The clinical presentations of Bartter's syndrome and Gitelman's syndrome will be reviewed including two most recently described hypokalemic salt-losing tubulopathies. By taking the quite heterogeneous presentations and the apparently different pathophysiologies as the basis, the applicability of the physiologic classification has been tested.
According to the physiologic approach, salt-losing tubulopathies can be divided into two major groups (with completely different tubular defects): first, disorders of the thick ascending limb of Henle's loop (loop disorders); second, disorders of the distal convolute tubule (DCT disorders). A combination of these two groups with complety different tubular defects will finally lead to a third group: the combined loop/DCT disorders. On the basis of pharmacologic tests (pharmacotyping), it appears that the Bartter's syndrome V belongs to the DCT group, whereas the most recently described transient antenatal Bartter's syndrome best fits in the group with the loop and DCT combination.
Besides secondary hyperaldosteronism, loop disorders present a whole spectrum of (secondary) pathophysiologic characteristics with significant diagnostic and therapeutic impact, such as polyhydramnios, hyperprostaglandinuria, nephrogenic diabetes insipidus, and nephrocalcinosis. Recent reports indicate that neonatal hyperparathyroidism has also to be added to the clinical presentation of isolated loop disorders.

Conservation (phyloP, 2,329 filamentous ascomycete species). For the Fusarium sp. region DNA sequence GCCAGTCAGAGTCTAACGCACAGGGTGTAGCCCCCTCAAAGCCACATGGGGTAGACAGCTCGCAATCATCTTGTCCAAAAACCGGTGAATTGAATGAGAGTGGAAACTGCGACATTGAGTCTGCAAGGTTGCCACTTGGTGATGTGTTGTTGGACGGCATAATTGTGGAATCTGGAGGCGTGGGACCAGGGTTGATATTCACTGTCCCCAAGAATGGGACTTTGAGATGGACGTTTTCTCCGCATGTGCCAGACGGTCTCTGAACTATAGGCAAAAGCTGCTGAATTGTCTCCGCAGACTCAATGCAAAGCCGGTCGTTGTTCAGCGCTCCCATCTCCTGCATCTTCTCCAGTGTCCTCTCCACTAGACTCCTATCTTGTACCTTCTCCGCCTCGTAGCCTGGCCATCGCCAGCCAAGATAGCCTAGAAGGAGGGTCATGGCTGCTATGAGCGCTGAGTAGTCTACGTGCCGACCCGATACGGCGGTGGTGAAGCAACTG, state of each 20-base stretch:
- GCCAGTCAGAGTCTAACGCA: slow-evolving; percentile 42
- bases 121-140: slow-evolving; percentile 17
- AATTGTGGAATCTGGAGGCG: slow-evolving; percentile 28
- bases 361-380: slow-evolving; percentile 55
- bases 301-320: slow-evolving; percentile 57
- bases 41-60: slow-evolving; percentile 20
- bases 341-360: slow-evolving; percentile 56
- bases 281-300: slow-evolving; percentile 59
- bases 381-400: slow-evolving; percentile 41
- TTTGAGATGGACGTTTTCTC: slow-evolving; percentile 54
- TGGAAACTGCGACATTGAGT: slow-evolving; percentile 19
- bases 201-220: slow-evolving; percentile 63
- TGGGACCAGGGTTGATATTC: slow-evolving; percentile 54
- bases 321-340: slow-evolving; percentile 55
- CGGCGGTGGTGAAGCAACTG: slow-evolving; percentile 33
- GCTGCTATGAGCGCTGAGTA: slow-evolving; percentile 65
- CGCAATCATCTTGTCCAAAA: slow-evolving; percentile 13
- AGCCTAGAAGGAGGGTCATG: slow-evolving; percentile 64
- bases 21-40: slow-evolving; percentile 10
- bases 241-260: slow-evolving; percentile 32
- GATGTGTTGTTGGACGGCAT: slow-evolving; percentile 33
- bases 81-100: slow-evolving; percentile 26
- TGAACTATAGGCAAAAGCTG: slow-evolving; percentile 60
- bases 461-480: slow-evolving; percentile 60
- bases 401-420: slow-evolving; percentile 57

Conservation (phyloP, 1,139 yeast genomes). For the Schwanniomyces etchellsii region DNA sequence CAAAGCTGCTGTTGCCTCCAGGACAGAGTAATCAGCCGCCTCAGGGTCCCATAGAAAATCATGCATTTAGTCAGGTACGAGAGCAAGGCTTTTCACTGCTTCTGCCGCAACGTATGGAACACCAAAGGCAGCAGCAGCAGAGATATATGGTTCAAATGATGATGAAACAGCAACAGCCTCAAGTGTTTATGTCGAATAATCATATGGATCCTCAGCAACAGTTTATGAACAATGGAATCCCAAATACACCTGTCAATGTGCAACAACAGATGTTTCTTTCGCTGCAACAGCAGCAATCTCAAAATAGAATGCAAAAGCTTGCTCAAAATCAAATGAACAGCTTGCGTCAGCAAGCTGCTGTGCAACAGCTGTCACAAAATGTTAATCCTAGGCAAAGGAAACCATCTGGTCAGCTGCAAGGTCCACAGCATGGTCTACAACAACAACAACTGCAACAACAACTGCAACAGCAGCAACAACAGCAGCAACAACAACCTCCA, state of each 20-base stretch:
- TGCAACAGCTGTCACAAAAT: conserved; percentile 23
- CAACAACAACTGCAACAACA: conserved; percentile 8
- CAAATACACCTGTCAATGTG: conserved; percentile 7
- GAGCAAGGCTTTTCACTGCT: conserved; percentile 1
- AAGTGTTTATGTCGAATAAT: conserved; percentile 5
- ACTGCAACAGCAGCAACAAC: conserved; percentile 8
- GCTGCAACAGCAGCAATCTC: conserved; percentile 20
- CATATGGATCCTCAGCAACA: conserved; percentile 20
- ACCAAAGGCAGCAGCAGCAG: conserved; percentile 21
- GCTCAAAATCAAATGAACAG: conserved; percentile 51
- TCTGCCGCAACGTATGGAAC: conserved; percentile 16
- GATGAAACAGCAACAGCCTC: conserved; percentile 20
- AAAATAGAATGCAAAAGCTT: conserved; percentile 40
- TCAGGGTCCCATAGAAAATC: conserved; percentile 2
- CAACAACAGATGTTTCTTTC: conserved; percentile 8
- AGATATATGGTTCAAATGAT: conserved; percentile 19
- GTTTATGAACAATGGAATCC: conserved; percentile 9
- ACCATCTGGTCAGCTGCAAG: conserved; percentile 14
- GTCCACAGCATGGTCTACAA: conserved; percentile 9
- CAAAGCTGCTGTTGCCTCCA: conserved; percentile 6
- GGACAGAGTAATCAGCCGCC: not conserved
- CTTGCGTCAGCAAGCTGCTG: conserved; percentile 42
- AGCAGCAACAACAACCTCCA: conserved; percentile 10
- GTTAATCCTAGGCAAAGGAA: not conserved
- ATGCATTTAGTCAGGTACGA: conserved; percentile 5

As long as gene therapy is not available, the overall therapeutic management follows the clinical presentation, which leads to the underlying pathophysiology of renal salt wasting. Thus, when dealing with Bartter's syndrome and Gitelman's syndrome, the correct physiologic and pharmacologic characterization appears to be essential for a sound diagnostic and therapeutic patient management.
Center of Pediatrics and Adolescent Medicine at Philipps University Marburg, Marburg, Germany
Correspondence to Prof. em. Dr med., Hannsjörg W. Seyberth, MD, Center of Pediatrics and Adolescent Medicine at Philipps University Marburg, Baldinger Str., 35043 Marburg, Germany. Tel: +49 6341 944655; e-mail: firstname.lastname@example.org